|Description||The Progressive Democratic Alliance (PDA) was a centrist political party in British Columbia, Canada founded by Gordon Wilson, Member of the Legislative Assembly (MLA) for Powell River—Sunshine Coast. |
Wilson, previously the leader of the British Columbia Liberal Party, led that party through a breakthrough in the provincial election of 1991, in which they rose from no parliamentary representation to official opposition status. He was unable to hold his caucus together, however, and was forced to call a leadership convention following revelations about his personal relationship with another member of the small Liberal caucus, Judi Tyabji, MLA for Okanagan East. Tyabji and Wilson were both married to others at the time; they subsequently divorced and married each other. Many in the Liberal Party believed that their relationship created at least the potential for a serious conflict of interest.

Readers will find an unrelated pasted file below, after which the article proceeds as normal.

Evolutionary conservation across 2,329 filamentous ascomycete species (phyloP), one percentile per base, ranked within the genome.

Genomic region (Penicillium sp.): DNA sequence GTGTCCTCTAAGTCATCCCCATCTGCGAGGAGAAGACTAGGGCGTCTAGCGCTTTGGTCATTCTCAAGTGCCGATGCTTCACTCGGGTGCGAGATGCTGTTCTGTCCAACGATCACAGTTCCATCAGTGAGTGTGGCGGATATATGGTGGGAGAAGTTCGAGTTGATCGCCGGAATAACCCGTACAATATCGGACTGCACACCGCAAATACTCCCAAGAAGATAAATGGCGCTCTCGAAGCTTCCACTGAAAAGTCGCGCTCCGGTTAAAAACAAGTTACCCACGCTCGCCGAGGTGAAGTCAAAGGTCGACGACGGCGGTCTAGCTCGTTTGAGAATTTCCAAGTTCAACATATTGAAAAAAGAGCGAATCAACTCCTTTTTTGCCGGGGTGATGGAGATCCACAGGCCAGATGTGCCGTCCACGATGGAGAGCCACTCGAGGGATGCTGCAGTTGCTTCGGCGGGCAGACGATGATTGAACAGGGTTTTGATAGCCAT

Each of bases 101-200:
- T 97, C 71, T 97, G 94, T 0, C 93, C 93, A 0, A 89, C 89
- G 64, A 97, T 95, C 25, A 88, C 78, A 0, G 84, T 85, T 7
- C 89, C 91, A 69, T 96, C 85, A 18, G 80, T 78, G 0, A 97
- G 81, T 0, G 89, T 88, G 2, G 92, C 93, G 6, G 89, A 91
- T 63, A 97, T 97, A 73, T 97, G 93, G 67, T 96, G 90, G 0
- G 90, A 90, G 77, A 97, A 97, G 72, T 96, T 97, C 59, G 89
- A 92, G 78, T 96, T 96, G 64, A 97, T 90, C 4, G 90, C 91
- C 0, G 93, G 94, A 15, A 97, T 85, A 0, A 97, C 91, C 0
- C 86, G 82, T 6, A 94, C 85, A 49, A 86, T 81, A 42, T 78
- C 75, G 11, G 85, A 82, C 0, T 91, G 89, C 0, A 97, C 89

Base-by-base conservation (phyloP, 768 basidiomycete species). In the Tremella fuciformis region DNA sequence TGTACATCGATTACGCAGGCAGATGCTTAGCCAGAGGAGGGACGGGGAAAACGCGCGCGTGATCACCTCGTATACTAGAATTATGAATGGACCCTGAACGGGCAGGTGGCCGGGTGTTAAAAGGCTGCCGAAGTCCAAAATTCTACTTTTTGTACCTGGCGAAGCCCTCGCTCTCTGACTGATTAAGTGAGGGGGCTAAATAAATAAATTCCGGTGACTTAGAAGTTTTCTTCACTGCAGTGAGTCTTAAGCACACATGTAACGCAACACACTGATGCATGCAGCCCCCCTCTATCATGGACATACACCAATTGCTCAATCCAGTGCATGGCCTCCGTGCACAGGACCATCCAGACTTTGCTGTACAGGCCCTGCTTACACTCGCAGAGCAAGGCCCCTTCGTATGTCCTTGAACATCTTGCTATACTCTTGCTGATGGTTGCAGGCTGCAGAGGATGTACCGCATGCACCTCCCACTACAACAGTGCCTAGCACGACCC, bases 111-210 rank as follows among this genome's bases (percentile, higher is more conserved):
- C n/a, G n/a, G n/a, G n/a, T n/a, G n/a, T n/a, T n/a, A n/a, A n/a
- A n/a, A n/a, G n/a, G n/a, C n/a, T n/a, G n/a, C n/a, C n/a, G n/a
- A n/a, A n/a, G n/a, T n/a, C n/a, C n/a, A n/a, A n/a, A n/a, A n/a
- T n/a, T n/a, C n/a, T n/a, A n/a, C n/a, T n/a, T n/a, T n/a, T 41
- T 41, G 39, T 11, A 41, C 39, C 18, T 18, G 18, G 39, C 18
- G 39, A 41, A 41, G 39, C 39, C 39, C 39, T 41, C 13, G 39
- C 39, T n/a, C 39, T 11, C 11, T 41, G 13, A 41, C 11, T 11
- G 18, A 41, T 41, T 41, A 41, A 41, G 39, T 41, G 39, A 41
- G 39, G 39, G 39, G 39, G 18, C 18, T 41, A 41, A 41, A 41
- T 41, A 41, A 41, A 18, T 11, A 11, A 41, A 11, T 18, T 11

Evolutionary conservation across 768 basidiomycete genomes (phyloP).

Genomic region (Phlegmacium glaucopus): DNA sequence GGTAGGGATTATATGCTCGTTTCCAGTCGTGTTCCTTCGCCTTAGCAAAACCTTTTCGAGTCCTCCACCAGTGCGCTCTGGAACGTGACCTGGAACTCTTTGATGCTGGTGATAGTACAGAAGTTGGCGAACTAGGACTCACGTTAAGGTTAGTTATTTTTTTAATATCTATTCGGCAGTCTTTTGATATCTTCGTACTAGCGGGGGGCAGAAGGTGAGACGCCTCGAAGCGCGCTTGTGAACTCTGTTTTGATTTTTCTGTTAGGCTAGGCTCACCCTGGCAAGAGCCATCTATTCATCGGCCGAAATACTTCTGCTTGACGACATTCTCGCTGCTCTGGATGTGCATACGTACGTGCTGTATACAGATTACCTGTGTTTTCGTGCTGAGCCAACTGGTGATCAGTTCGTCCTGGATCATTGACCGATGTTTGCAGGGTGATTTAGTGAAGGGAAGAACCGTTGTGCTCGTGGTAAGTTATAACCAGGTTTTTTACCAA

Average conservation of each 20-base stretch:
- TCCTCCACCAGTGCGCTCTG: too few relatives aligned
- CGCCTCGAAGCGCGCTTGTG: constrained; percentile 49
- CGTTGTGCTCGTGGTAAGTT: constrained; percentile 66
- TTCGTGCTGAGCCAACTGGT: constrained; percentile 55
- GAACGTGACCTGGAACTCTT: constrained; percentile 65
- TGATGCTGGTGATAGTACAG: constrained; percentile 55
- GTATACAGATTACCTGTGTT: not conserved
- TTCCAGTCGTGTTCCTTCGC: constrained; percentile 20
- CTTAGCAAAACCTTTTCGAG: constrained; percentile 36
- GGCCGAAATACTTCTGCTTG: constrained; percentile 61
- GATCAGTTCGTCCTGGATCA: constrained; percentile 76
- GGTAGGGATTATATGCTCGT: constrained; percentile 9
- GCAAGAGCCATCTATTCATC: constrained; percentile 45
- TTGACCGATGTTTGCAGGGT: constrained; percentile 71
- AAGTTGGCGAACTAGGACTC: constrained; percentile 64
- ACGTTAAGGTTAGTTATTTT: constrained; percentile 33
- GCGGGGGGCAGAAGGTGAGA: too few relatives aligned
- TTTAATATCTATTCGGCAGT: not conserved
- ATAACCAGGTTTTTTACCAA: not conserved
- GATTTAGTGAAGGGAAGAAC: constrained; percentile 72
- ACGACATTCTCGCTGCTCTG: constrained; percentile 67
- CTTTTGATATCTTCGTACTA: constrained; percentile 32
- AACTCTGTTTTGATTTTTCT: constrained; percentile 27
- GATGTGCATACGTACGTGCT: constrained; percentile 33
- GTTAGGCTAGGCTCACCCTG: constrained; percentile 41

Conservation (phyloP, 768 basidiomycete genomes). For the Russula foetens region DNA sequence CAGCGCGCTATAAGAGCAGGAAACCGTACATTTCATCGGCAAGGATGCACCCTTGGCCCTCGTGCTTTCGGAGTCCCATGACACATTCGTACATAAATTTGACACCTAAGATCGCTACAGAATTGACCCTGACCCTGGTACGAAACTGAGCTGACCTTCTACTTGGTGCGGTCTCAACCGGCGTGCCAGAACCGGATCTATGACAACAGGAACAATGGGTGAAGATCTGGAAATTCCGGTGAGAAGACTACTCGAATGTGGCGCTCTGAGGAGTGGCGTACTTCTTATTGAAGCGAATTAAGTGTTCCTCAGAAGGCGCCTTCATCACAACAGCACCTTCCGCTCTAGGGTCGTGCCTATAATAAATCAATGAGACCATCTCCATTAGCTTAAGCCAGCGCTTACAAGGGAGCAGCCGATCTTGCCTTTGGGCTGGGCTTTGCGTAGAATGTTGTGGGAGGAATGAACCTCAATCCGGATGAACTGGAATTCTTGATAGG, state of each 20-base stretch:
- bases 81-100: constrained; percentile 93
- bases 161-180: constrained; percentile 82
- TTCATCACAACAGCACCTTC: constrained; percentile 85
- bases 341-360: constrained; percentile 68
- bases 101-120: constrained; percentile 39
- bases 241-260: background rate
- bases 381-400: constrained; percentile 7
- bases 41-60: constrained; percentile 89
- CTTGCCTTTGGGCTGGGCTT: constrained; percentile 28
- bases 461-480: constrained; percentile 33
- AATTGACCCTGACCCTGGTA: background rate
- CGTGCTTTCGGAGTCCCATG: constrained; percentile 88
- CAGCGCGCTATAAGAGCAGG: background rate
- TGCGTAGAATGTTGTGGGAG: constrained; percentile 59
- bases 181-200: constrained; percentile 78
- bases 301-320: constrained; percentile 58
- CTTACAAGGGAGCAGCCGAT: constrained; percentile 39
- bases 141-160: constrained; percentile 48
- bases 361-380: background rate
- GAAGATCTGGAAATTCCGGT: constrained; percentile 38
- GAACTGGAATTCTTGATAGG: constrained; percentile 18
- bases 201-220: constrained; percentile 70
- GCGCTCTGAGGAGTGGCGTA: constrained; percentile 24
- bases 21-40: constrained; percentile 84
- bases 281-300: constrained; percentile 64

After losing the leadership challenge to Gordon Campbell, who in turn led the party to victory in the 2001 provincial election, Wilson and Tyabji left the party to establish the Progressive Democratic Alliance on December 5, 1993.
In the subsequent June 26, 1996 general election, Wilson retained his seat, while all 65 other PDA candidates, including Tyabji, were defeated. The party won a total of 90,797 votes, or 5.74% of the popular vote.
The PDA was disbanded by Wilson in 1997 when he joined the ruling New Democratic Party of British Columbia to become a member of Cabinet. He later ran for the provincial NDP leadership, but dropped out a few days before the vote when it was obvious that he could not win. He lost his legislative seat in the 2001 provincial election.
In 2004, former party activists attempted to resuscitate the PDA. Finding financial obstacles, they instead formed the British Columbia Democratic Alliance, billing it as a successor organization.